Everybody in Darwin's time thought that the map of the world was pretty much a constant. Some of Darwin's contemporaries did countenance the possibility of large land bridges, now submerged, to explain, for example, the similarities between the floras of South America and Africa. Darwin himself was not greatly enamoured of the land bridge idea, but he surely would have exulted in the modern evidence that entire continents move over the face of the Earth. This provides by far the best explanation of certain major facts of animal and plant dispersion, especially of fossils. For example, there are similarities between the fossils of South America, Africa, Antarctica, Madagascar, India and Australia, which nowadays we explain by invoking the once great southern continent of Gondwana, uniting all those modern lands. Once again, our late-coming detective is forced to the conclusion that evolution is a fact.
The theory of 'continental drift', as it used to be called, was first championed by the German climatologist Alfred Wegener (1880-1930). Wegener was not the first to look at a map of the world and notice that the shape of a continent or island often matches the coastline opposite as if the two land masses were pieces of a jigsaw puzzle, even when the opposite coastline is far away. I'm not talking about little local examples, such as the Isle of Wight's neat dovetailing into the Hampshire coast, almost as though the Solent wasn't there. What Wegener and his predecessors noticed was that something along the same lines seemed to be true of the whole facing sides of the giant continents of Africa and America. The Brazilian coast looks tailor-cut to fit under the bulge of West Africa, while the northern part of Africa's bulge is a nice fit to the North American coast from Florida to Canada. Not only do the shapes roughly match: Wegener also pointed to matching geological formations up and down the east side of South America and corresponding parts of the west side of Africa. Slightly less clearly, the west coast of Madagascar forms a pretty good fit to the east coast of Africa (not the section of South African coast that is opposite it today but the coast of Tanzania and Kenya further north), while the long, straight line of Madagascar's east side is comparable to the straight edge of western India. Wegener also pointed out that the ancient fossils to be found in Africa and South America were more similar than you would expect if the map of the world had always been the way it is today. How could this be, given the width of the South Atlantic ocean? Were the two continents once much closer, or even joined? The idea was tantalizing, but ahead of its time. Wegener also noticed matchings between the fossils of Madagascar and India. And there are similarly telling affinities between the fossils of northern North America and of Europe.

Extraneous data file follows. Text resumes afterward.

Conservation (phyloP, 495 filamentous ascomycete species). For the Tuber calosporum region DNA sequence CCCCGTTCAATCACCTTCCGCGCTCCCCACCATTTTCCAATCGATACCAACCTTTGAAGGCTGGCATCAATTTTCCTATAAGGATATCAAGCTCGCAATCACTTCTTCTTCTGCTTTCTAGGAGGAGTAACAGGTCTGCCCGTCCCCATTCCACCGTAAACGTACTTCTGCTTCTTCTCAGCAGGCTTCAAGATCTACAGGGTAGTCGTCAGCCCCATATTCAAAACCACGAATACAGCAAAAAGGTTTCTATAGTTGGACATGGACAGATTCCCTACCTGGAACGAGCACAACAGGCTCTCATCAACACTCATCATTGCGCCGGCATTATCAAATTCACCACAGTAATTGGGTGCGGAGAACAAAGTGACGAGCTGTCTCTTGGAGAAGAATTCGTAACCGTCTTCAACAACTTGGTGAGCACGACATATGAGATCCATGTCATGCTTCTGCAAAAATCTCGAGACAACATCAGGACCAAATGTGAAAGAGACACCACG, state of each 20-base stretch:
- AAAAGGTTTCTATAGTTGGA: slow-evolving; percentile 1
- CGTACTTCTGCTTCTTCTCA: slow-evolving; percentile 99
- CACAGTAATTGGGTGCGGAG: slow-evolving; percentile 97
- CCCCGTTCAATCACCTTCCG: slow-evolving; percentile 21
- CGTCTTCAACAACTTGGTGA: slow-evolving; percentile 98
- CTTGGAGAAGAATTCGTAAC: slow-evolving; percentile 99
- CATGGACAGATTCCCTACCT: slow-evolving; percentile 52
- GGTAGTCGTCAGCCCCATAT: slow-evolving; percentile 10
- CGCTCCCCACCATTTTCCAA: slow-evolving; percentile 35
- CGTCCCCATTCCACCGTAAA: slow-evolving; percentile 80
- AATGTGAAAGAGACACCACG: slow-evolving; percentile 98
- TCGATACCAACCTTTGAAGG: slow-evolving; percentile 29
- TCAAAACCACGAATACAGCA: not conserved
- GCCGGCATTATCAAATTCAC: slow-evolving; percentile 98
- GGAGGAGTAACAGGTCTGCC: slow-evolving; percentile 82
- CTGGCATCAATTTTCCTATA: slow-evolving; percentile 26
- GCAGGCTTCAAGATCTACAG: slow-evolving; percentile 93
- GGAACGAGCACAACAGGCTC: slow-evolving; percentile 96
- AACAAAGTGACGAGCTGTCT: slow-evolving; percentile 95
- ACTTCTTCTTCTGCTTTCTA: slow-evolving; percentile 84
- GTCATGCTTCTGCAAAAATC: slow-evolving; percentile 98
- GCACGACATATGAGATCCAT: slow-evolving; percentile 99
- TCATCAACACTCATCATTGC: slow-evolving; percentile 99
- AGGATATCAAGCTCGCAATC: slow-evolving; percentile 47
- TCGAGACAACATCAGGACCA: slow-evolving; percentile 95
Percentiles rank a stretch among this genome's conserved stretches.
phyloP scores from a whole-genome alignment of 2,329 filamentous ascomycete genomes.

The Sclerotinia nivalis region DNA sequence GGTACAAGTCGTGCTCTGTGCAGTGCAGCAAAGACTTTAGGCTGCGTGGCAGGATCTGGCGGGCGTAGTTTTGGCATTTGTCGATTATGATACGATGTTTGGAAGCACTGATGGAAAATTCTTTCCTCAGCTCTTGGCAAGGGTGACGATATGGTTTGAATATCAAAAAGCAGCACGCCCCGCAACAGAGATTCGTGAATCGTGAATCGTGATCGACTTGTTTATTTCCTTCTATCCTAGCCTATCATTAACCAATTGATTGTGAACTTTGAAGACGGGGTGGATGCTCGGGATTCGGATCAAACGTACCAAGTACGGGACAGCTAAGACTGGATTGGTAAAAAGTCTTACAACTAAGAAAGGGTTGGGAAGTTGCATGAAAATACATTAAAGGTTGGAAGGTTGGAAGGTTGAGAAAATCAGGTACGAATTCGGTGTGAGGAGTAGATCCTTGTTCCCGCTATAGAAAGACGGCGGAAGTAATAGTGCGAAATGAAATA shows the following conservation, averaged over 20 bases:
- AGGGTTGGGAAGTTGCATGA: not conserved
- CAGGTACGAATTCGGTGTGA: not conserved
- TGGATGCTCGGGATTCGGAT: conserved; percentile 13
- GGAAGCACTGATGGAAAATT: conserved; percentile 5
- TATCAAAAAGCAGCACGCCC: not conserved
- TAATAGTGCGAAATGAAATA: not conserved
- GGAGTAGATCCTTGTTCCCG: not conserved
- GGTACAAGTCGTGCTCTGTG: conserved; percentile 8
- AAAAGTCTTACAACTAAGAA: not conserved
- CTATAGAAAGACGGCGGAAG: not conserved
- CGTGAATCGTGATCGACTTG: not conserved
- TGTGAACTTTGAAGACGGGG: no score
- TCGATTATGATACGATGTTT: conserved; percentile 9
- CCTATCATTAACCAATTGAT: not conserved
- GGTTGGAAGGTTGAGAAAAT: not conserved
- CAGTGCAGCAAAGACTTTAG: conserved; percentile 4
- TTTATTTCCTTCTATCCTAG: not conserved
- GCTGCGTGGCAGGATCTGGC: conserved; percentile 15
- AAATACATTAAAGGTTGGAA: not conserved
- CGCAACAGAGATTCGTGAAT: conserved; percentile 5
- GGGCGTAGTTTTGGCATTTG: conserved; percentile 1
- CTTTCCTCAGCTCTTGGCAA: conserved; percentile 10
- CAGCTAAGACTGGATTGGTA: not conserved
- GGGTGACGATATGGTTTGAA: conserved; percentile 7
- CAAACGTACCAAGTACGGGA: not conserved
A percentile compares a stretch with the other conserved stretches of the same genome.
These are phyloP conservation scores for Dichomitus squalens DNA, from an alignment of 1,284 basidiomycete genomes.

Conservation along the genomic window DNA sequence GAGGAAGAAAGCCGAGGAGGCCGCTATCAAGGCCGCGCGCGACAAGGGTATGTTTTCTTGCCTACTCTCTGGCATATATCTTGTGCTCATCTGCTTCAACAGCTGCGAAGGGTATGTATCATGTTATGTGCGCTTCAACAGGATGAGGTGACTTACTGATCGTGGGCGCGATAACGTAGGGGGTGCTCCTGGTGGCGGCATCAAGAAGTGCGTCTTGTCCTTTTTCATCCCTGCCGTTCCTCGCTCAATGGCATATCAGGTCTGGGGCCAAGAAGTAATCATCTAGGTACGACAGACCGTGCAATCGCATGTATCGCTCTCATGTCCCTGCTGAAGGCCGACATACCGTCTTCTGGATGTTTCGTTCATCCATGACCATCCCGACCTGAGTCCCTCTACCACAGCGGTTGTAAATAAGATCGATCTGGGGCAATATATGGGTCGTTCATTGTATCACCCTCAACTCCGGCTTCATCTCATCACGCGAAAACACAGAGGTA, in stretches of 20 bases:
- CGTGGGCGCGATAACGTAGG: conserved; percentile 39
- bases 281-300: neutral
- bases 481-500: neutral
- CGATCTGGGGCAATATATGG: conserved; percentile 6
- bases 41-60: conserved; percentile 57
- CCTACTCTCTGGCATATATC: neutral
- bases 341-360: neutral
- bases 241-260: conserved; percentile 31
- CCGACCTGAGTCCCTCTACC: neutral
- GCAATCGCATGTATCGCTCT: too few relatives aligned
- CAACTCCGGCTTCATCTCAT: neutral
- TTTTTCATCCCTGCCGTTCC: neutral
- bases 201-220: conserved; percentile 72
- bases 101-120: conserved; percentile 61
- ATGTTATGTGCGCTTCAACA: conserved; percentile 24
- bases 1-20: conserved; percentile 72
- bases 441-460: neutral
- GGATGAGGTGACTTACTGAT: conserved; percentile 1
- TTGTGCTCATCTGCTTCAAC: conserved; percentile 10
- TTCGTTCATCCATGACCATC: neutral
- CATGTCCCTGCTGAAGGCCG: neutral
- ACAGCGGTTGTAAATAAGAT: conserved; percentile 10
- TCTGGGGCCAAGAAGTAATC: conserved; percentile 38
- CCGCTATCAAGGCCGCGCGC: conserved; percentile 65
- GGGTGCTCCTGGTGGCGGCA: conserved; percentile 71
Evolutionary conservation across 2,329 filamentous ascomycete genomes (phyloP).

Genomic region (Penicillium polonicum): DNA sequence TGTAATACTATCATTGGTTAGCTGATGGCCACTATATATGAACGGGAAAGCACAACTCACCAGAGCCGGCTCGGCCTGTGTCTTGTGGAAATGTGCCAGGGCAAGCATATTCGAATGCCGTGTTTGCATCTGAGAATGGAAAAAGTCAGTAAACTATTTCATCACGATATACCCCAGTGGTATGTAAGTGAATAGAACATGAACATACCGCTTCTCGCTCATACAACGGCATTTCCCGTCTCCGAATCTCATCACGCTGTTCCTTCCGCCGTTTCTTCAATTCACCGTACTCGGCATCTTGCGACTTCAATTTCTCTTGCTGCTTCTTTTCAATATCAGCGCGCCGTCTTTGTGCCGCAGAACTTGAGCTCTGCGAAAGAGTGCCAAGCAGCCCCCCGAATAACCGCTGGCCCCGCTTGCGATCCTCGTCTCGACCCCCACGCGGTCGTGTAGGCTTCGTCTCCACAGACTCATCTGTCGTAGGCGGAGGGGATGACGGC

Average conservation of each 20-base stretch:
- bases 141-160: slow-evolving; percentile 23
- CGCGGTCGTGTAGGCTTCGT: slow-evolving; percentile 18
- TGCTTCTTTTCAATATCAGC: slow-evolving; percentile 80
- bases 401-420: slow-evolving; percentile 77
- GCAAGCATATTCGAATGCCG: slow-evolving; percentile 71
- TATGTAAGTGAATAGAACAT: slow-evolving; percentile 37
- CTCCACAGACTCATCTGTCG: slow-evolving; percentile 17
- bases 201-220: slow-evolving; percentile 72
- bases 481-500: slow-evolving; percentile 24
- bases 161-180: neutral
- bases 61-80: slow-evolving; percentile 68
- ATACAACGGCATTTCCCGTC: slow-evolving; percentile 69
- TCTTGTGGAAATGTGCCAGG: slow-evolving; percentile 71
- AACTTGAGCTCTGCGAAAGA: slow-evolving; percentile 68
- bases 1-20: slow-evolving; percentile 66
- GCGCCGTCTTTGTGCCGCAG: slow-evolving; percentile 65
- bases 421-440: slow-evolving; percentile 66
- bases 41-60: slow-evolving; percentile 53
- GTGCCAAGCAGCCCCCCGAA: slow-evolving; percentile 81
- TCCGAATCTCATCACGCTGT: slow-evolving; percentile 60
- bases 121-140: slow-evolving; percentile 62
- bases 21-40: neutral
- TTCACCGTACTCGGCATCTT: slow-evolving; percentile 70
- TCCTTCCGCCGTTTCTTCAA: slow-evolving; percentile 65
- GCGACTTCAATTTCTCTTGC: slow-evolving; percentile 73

Such observations led Wegener to propose his daringly heretical hypothesis of continental drift. All the great continents of the world, he suggested, had once been joined up in a gigantic super-continent, which he called Pangaea. Over an immense span of geological time, he proposed, Pangaea gradually dismembered itself to form the continents we know today, which then slowly drifted to their present positions and have not finished drifting yet.
One can almost hear Wegener's sceptical contemporaries wondering, to use the street-talk of today, what he had been smoking. Yet we now know that he was right. Or almost right. Far-sighted and imaginative as Wegener was, I must make it clear that his hypothesis of continental drift was significantly different from our modern theory of plate tectonics. Wegener thought that the continents ploughed through the oceans like gigantic ships, not quite floating in water like Dr Dolittle's hollow island of Popsipetl, but floating atop the semi-liquid mantle of the planet. Reasonably enough, other scientists erected fortresses of scepticism. What titanic forces could propel an object the size of South America or Africa for thousands of miles? I shall explain how the modern theory of plate tectonics differs from Wegener's theory before coming to its supporting evidence.
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